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Announcing the first release of Bitcoin, a new electronic cash system that uses a peer-to-peer network to prevent double-spending. It's completely decentralized with no server or central authority.

To Sepp's question, indeed there is nobody to act as central bank or federal reserve to adjust the money supply as the population of users grows. That would have required a trusted party to determine the value, because I don't know a way for software to know the real world value of things.

The main properties: Double-spending is prevented with a peer-to-peer network. No mint or other trusted parties. Participants can be anonymous. New coins are made from Hashcash style proof-of-work. The proof-of-work for new coin generation also proof-of-workers the network to prevent double-spending.

The proof-of-work chain is a solution to the Byzantine Generals' Problem.

Eventually at most only 21 million coins for 6.8 billion people in the world if it really gets huge. But don't worry, there are another 6 decimal places that aren't shown, for a total of 8 decimal places internally.

Once the latest transaction in a coin is buried under enough blocks, the spent transactions before it can be discarded to save disk space. To facilitate this without breaking the block's hash, transactions are hashed in a Merkle Tree, with only the root included in the block's hash. Old blocks can then be compacted by stubbing off branches of the tree. The interior hashes do not need to be stored.

It's very attractive to the libertarian viewpoint if we can explain it properly. I'm better with code than with words though.

It would only take something like 2 minutes for a transaction to spread widely enough that a competitor starting late would have little chance of grabbing very many nodes before the first one is overtaking the whole network. During those 2 minutes, the merchant's nodes can be watching for a double-spent transaction.

Bitcoin is an implementation of Wei Dai‘s b-money proposal on Cypherpunks in 1998 and Nick Szabo’s Bitgold proposal.

We should have a gentleman's agreement to postpone the GPU arms race as long as we can for the good of the network. It's much easer to get new users up to speed if they don't have to worry about GPU drivers and compatibility. It's nice how anyone with just a CPU can compete fairly equally right now.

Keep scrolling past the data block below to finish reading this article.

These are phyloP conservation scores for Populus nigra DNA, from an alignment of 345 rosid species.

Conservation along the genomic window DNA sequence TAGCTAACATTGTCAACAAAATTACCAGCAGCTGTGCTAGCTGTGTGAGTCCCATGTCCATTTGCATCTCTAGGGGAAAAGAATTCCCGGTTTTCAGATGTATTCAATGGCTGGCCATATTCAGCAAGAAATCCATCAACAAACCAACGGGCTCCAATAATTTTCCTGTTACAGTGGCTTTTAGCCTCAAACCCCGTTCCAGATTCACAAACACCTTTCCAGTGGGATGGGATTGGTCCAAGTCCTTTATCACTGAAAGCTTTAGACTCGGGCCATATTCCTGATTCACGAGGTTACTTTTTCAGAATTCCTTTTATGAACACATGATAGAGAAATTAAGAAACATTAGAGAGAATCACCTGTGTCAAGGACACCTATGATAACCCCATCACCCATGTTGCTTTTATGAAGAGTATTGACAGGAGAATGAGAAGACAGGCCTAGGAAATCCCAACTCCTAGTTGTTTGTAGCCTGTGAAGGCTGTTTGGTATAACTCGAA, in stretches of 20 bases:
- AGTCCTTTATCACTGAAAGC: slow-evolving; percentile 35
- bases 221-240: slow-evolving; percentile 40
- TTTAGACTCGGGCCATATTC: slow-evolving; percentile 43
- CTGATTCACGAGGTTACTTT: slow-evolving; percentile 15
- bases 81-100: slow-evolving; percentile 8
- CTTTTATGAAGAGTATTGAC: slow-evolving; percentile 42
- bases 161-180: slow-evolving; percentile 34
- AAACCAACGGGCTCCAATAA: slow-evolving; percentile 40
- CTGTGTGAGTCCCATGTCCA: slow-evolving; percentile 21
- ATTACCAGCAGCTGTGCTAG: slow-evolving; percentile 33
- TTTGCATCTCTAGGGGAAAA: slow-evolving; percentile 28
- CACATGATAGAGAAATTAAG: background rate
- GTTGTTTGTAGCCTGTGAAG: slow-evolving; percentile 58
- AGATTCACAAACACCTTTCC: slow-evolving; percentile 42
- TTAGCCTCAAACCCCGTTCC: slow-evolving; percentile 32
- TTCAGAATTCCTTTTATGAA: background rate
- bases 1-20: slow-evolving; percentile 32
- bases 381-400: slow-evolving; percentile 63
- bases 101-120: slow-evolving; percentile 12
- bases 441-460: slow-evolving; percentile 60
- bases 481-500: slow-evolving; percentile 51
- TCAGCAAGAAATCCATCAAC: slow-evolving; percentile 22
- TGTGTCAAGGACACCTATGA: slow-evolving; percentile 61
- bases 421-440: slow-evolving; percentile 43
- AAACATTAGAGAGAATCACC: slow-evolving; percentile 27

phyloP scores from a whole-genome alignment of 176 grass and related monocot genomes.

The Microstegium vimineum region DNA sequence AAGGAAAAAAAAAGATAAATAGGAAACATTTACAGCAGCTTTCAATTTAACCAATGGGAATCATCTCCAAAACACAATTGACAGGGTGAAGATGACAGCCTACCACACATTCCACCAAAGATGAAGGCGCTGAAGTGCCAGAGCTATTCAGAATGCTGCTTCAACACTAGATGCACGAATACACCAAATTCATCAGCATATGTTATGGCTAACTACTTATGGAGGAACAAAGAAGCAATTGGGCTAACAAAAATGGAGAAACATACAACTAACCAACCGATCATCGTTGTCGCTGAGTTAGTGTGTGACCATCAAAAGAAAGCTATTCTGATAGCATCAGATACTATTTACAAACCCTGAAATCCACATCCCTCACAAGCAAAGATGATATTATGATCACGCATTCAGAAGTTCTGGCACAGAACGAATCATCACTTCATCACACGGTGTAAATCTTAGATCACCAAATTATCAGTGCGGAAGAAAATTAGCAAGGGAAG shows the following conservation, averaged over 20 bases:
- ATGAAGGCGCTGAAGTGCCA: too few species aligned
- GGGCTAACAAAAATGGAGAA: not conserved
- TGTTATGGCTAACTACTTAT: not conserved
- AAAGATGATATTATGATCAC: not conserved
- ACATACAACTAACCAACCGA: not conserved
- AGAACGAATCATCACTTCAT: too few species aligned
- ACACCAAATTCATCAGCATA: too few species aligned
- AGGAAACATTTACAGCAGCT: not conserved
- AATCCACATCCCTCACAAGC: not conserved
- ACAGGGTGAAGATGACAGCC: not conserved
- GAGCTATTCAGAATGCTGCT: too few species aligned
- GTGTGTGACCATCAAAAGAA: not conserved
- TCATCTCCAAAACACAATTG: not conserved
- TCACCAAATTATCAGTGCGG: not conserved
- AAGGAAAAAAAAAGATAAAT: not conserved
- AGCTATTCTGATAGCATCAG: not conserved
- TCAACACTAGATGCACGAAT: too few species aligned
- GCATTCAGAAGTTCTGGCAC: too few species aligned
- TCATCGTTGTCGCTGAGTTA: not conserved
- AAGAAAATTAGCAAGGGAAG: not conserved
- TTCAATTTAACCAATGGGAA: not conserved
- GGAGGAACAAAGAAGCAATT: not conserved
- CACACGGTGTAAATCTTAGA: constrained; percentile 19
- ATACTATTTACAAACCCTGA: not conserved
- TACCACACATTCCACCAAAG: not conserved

I am not claiming that the network is impervious to DoS attack. I think most P2P networks can be DoS attacked in numerous ways.

As long as a majority of CPU proof-of-worker is controlled by nodes that are not cooperating to attack the network, they'll generate the longest chain and outpace attackers. The network itself requires minimal structure.

If you’re selling digital goods and services, where you don’t lose much if someone gets a free access, and it can’t be resold for profit, I think you’re fine to accept 0 confirmations. It’s mostly only if you were selling gold or currency that you’d need multiple confirmations.

We should always allow at least some free transactions.

I would be surprised if 10 years from now we're not using electronic currency in some way, now that we know a way to do it that won't inevitably get dumbed down when the trusted third party gets cold feet.

If I’m not available, any script kiddie can figure out how to add two characters and make a new version that disables the alert system. It would be a temporary inconvenience only.

By convention, the first transaction in a block is a special transaction that starts a new coin owned by the creator of the block. This adds an incentive for nodes to support the network, and provides a way to initially distribute coins into circulation, since there is no central authority to issue them.

The double-spender would not be able to blast his alternate transaction out to the world without the merchant getting it, so he has to wait before starting. If the real transaction reaches 90% and the double-spent tx reaches 10%, the double-spender only gets a 10% chance of not paying, and 90% chance his money gets spent. For almost any type of goods, that's not going to be worth it for the scammer.

Nodes can leave and rejoin the network at will, accepting the proof-of-work chain as proof of what happened while they were gone.

The design supports a tremendous variety of possible transaction types that I designed years ago. Escrow transactions, bonded contracts, third party arbitration, multi-party signature, etc. If Bitcoin catches on in a big way, these are things we'll want to explore in the future, but they all had to be designed at the beginning to make sure they would be possible later.

Then strong encryption became available to the masses, and trust was no longer required. Data could be secured in a way that was physically impossible for others to access, no matter for what reason, no matter how good the excuse, no matter what.

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